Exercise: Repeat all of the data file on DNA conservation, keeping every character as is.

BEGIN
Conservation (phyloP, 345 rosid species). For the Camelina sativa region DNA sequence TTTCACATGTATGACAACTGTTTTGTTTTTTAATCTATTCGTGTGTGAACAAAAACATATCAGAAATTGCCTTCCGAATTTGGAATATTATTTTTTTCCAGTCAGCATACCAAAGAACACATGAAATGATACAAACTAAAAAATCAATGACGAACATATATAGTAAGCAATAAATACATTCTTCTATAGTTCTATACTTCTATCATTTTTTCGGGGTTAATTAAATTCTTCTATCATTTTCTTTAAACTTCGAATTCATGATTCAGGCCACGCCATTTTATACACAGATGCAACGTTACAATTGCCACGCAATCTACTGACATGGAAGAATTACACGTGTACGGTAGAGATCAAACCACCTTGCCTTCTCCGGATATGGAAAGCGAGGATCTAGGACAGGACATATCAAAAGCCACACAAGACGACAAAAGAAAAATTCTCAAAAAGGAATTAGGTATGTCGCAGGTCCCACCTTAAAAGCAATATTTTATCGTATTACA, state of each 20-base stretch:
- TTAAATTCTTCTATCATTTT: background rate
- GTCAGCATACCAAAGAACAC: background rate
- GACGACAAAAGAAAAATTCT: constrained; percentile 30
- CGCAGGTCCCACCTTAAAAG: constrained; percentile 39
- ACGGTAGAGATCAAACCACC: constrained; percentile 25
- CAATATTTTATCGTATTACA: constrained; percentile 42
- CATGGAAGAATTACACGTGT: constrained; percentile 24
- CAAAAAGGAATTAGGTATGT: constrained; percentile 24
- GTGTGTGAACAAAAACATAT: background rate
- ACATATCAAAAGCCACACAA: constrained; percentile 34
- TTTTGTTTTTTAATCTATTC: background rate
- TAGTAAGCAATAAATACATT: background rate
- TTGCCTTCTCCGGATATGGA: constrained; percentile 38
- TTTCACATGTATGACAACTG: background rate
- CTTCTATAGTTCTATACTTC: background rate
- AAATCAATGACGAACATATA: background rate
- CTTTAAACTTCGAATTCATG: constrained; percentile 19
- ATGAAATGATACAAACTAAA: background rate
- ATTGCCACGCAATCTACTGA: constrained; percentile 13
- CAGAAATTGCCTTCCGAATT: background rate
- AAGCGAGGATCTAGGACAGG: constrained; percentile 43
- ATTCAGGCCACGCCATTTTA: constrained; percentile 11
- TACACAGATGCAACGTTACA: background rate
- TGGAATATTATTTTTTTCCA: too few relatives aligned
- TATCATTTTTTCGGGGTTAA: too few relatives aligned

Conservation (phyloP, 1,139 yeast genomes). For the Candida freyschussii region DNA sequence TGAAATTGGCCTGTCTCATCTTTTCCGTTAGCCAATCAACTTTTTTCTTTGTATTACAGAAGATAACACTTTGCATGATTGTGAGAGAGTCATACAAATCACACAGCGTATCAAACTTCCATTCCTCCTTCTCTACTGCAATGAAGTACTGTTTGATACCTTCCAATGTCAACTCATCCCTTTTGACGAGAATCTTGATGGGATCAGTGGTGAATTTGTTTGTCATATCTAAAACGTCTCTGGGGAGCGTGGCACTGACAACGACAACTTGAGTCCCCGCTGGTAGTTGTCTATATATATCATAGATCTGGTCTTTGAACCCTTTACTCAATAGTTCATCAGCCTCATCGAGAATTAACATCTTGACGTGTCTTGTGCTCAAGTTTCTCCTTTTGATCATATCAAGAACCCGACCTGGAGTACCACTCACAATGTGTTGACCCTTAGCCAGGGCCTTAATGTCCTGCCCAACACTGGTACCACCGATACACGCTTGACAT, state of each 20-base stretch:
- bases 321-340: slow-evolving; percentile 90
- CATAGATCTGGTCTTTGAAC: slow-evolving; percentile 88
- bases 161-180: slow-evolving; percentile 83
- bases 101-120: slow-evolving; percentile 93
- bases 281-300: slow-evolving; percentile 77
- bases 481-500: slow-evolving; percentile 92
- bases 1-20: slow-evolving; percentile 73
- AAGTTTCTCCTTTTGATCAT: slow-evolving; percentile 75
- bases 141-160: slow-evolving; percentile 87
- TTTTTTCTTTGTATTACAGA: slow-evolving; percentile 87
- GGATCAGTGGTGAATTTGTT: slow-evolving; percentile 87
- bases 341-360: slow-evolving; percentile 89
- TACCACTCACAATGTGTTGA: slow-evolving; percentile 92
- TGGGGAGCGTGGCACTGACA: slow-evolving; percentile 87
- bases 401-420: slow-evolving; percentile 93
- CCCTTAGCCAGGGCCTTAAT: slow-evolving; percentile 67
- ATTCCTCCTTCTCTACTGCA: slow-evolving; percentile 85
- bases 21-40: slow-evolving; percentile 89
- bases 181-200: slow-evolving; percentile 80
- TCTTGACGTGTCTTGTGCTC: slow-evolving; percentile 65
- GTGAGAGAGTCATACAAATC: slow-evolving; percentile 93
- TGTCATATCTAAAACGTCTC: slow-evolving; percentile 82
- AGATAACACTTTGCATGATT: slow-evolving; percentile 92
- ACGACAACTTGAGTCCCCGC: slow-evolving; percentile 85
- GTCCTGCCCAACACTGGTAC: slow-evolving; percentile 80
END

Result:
Conservation (phyloP, 345 rosid species). For the Camelina sativa region DNA sequence TTTCACATGTATGACAACTGTTTTGTTTTTTAATCTATTCGTGTGTGAACAAAAACATATCAGAAATTGCCTTCCGAATTTGGAATATTATTTTTTTCCAGTCAGCATACCAAAGAACACATGAAATGATACAAACTAAAAAATCAATGACGAACATATATAGTAAGCAATAAATACATTCTTCTATAGTTCTATACTTCTATCATTTTTTCGGGGTTAATTAAATTCTTCTATCATTTTCTTTAAACTTCGAATTCATGATTCAGGCCACGCCATTTTATACACAGATGCAACGTTACAATTGCCACGCAATCTACTGACATGGAAGAATTACACGTGTACGGTAGAGATCAAACCACCTTGCCTTCTCCGGATATGGAAAGCGAGGATCTAGGACAGGACATATCAAAAGCCACACAAGACGACAAAAGAAAAATTCTCAAAAAGGAATTAGGTATGTCGCAGGTCCCACCTTAAAAGCAATATTTTATCGTATTACA, state of each 20-base stretch:
- TTAAATTCTTCTATCATTTT: background rate
- GTCAGCATACCAAAGAACAC: background rate
- GACGACAAAAGAAAAATTCT: constrained; percentile 30
- CGCAGGTCCCACCTTAAAAG: constrained; percentile 39
- ACGGTAGAGATCAAACCACC: constrained; percentile 25
- CAATATTTTATCGTATTACA: constrained; percentile 42
- CATGGAAGAATTACACGTGT: constrained; percentile 24
- CAAAAAGGAATTAGGTATGT: constrained; percentile 24
- GTGTGTGAACAAAAACATAT: background rate
- ACATATCAAAAGCCACACAA: constrained; percentile 34
- TTTTGTTTTTTAATCTATTC: background rate
- TAGTAAGCAATAAATACATT: background rate
- TTGCCTTCTCCGGATATGGA: constrained; percentile 38
- TTTCACATGTATGACAACTG: background rate
- CTTCTATAGTTCTATACTTC: background rate
- AAATCAATGACGAACATATA: background rate
- CTTTAAACTTCGAATTCATG: constrained; percentile 19
- ATGAAATGATACAAACTAAA: background rate
- ATTGCCACGCAATCTACTGA: constrained; percentile 13
- CAGAAATTGCCTTCCGAATT: background rate
- AAGCGAGGATCTAGGACAGG: constrained; percentile 43
- ATTCAGGCCACGCCATTTTA: constrained; percentile 11
- TACACAGATGCAACGTTACA: background rate
- TGGAATATTATTTTTTTCCA: too few relatives aligned
- TATCATTTTTTCGGGGTTAA: too few relatives aligned

Conservation (phyloP, 1,139 yeast genomes). For the Candida freyschussii region DNA sequence TGAAATTGGCCTGTCTCATCTTTTCCGTTAGCCAATCAACTTTTTTCTTTGTATTACAGAAGATAACACTTTGCATGATTGTGAGAGAGTCATACAAATCACACAGCGTATCAAACTTCCATTCCTCCTTCTCTACTGCAATGAAGTACTGTTTGATACCTTCCAATGTCAACTCATCCCTTTTGACGAGAATCTTGATGGGATCAGTGGTGAATTTGTTTGTCATATCTAAAACGTCTCTGGGGAGCGTGGCACTGACAACGACAACTTGAGTCCCCGCTGGTAGTTGTCTATATATATCATAGATCTGGTCTTTGAACCCTTTACTCAATAGTTCATCAGCCTCATCGAGAATTAACATCTTGACGTGTCTTGTGCTCAAGTTTCTCCTTTTGATCATATCAAGAACCCGACCTGGAGTACCACTCACAATGTGTTGACCCTTAGCCAGGGCCTTAATGTCCTGCCCAACACTGGTACCACCGATACACGCTTGACAT, state of each 20-base stretch:
- bases 321-340: slow-evolving; percentile 90
- CATAGATCTGGTCTTTGAAC: slow-evolving; percentile 88
- bases 161-180: slow-evolving; percentile 83
- bases 101-120: slow-evolving; percentile 93
- bases 281-300: slow-evolving; percentile 77
- bases 481-500: slow-evolving; percentile 92
- bases 1-20: slow-evolving; percentile 73
- AAGTTTCTCCTTTTGATCAT: slow-evolving; percentile 75
- bases 141-160: slow-evolving; percentile 87
- TTTTTTCTTTGTATTACAGA: slow-evolving; percentile 87
- GGATCAGTGGTGAATTTGTT: slow-evolving; percentile 87
- bases 341-360: slow-evolving; percentile 89
- TACCACTCACAATGTGTTGA: slow-evolving; percentile 92
- TGGGGAGCGTGGCACTGACA: slow-evolving; percentile 87
- bases 401-420: slow-evolving; percentile 93
- CCCTTAGCCAGGGCCTTAAT: slow-evolving; percentile 67
- ATTCCTCCTTCTCTACTGCA: slow-evolving; percentile 85
- bases 21-40: slow-evolving; percentile 89
- bases 181-200: slow-evolving; percentile 80
- TCTTGACGTGTCTTGTGCTC: slow-evolving; percentile 65
- GTGAGAGAGTCATACAAATC: slow-evolving; percentile 93
- TGTCATATCTAAAACGTCTC: slow-evolving; percentile 82
- AGATAACACTTTGCATGATT: slow-evolving; percentile 92
- ACGACAACTTGAGTCCCCGC: slow-evolving; percentile 85
- GTCCTGCCCAACACTGGTAC: slow-evolving; percentile 80